Mutations in the PTEN-induced novel kinase 1 (Pink1) gene cause a recessive form of early onset parkinsonism, and all the evidence points to mitochondria as the prime locus of the damage. From its first identification, Pink1 was found to be important at keeping a healthy electrical balance across the mitochondrial membrane (see ARF related news story and Valente et al., 2004). Further studies in fruit flies showed that Pink1 knockout results in severe swelling and disorganization of mitochondria. These morphological effects were attributed to a lack of normal mitochondrial fission, as expression of the fission-promoting GTPase dynamin-related protein 1 (Drp1) compensated for the loss of Pink1 (see Park et al., 2006; Clark et al., 2006; and ARF related news story on Yang et al., 2008 and ARF related news story on Poole et al., 2008).

But data are accumulating in support of the controversial idea that the target for Pink1’s attack may lie elsewhere, that is, not in mitochondrial fission/fusion dynamics but at the heart of mitochondrial function itself, in energy production. The latest installment comes from Mark Cookson and colleagues at the National Institutes of Health in Bethesda, Maryland. In a paper published May 27 in PLoS ONE, the researchers show that knocking out Pink1 in a human neuroblastoma cell line adversely affects mitochondrial membrane potential and renders cells more sensitive to mitochondrial toxins. That finding was expected. But the morphological changes in the mitochondria, and the role of Drp1, were exactly opposite to that seen in flies. The lack of Pink1 produced smaller, more fragmented organelles, and promoting fission by expressing of Drp1 exacerbated cell toxicity. The morphological effects resolved when the cells were treated with the phosphatase inhibitor FK506, which blocked dephosphorylation and activation of Drp1; however, FK506 was unable to restore the membrane potential. The new results echo recent work from Bart De Strooper’s lab that suggested Pink1 inhibits the respiratory chain at Complex I, resulting in energy-starved dysfunctional synapses. This effect occurred in the absence of morphological changes in the organelles (see ARF related news story).

Cookson explained his group’s results in terms of primary and secondary effects of Pink1 loss. “The important thing we see is that although we can use FK506 to rescue some of the morphological effects, the functional effects were still there. This says that there is an order to things; there are early first events and there are later secondary events. Our interpretation of our data is that what Pink1 is really doing is maintaining mitochondrial function. And when you see subtle morphological effects, or grossly distended mitochondria, or nothing at all, that’s probably because those changes are secondary.”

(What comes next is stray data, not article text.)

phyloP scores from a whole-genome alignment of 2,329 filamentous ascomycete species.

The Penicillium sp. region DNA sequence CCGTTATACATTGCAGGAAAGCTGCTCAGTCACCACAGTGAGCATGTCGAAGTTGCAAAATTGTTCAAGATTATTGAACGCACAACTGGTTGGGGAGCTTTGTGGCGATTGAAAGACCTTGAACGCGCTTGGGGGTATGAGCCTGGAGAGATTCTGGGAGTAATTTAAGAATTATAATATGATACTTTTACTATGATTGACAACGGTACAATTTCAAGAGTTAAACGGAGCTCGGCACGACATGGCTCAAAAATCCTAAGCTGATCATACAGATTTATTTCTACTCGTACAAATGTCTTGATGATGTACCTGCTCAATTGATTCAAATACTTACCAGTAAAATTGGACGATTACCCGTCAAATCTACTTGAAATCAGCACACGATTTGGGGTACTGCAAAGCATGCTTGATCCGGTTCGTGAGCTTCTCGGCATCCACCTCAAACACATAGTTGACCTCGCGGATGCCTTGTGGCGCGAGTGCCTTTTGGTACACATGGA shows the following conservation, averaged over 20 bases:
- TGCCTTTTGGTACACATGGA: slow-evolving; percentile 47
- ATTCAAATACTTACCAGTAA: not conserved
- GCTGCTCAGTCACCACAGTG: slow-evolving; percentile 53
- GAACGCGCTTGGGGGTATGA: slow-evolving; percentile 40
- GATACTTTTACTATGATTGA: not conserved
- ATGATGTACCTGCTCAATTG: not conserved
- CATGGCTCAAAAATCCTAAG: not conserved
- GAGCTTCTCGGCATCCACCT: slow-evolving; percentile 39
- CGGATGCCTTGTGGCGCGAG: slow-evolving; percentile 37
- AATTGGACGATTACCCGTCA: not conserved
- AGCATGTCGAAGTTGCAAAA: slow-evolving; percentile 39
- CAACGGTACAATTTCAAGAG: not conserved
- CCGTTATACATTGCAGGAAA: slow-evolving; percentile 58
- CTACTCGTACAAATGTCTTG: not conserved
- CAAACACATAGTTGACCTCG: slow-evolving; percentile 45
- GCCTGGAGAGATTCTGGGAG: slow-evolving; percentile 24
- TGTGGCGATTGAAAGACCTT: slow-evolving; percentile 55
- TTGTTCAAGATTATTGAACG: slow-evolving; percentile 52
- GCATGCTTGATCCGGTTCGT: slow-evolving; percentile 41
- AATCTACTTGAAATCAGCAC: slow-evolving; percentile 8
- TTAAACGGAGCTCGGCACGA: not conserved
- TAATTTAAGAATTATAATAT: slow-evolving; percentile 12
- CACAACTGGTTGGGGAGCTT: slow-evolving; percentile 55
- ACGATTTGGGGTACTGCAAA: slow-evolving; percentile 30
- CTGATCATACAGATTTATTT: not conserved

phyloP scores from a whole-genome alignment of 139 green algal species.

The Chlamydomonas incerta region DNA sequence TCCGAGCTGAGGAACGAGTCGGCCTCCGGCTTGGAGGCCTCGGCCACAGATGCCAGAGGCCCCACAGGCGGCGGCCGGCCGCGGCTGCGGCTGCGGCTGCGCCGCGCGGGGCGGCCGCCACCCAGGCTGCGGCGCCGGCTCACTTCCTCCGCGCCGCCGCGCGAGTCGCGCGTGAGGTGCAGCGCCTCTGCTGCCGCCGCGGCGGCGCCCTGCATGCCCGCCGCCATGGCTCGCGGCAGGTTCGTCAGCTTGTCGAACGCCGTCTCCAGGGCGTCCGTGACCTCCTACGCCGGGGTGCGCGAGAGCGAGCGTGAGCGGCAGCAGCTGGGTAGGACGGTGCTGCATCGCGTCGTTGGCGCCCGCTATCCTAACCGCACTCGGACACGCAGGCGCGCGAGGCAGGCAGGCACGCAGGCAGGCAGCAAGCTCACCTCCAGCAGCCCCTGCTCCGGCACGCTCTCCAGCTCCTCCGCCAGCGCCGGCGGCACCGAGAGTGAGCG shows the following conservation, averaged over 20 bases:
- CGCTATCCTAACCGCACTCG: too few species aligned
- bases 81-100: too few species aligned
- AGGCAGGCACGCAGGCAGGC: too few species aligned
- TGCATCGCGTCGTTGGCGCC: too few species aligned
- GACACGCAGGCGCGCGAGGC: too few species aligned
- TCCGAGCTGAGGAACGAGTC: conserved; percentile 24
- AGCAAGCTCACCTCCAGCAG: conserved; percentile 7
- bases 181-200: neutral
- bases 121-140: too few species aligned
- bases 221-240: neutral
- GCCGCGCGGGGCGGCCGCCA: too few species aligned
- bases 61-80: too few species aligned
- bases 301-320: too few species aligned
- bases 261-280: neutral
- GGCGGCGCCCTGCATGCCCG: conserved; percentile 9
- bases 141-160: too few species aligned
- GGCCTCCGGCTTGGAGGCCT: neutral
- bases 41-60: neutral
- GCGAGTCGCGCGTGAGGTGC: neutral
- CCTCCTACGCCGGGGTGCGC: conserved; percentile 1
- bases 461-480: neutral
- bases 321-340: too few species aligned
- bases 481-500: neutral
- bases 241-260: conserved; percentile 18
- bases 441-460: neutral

To look at the effects of Pink1 on mitochondria function and morphology in living cells, first authors Anna Sandebring and Kelly Thomas made human dopaminergic M17 cell lines that overexpressed Pink1 or Pink1 shRNAs, and imaged mitochondria by a variety of techniques. Consistent with previous work, overexpression of Pink1 protected cells from the mitochondrial toxin rotenone, while the knockdown showed more cell death and mitochondrial fragmentation after treatment. Without Pink1, mitochondria had lower membrane potential and exhibited subtle morphological changes. The mitochondria appeared “a bit shorter and more fragmented,” Cookson told ARF. “It was not a huge effect, but it let us go into the mechanism.”

The scientists next examined the effect of Drp1. Partial knockdown of Drp1 prevented mitochondrial fragmentation in Pink1-minus cells, whereas overexpression of Drp1 made it worse. The results indicate that lack of Pink1 renders mitochondria sensitive to Drp1-induced fission. This was associated with a loss of Drp1 phosphorylation and increased GTPase activity. At the same time, cellular activity of the calcium-dependent Drp1 phosphatase calcineurin increased. Treating cells with the calcineurin inhibitor FK506 restored Drp1 phosphorylation levels, decreased the number of truncated or fragmented mitochondria, and restored the pattern of normal mitochondrial connection. However, FK506 did not cure the lower membrane potential.

From these results, the authors propose a model where loss of Pink1 has as its primary effect a loss of mitochondrial membrane potential. As a result, cells not only accumulate more reactive oxygen species, but they also fail to buffer calcium effectively. Increased calcium could activate calcineurin, leading to dephosphorylation of Drp1 and increased mitochondrial fission. In another species or cell type or developmental stage, the result on mitochondrial morphology might differ, Cookson said, depending on the regulation of Drp1 or other downstream effectors. In some cases, as in Pink1 knockout mice, there may be no morphological changes at all (Gautier et al., 2008). Nonetheless, Cookson says the primary deficit—a loss of mitochondrial health—is conserved.

Support for this idea comes from another recent paper from the lab of Charleen Chu at the University of Pittsburgh (Dagda et al., 2009). In that work, Pink1 knockdown in a different neuronal cell line, SH-SY5Y, also caused mitochondrial fragmentation. The paper suggests a role for mitochondria turnover via autophagy, which was also stimulated by Pink1 knockdown. The destruction of (presumably unhealthy) mitochondria was protective for the cells, and was enhanced by overexpression of the parkin protein, which has been implicated in autophagy (Narendra et al., 2008). The finding that parkin can compensate for Pink1 deficiency matches genetic studies in Drosophila, and Cookson reports that his group has similar, unpublished results in their cell lines showing a conservation of parkin function.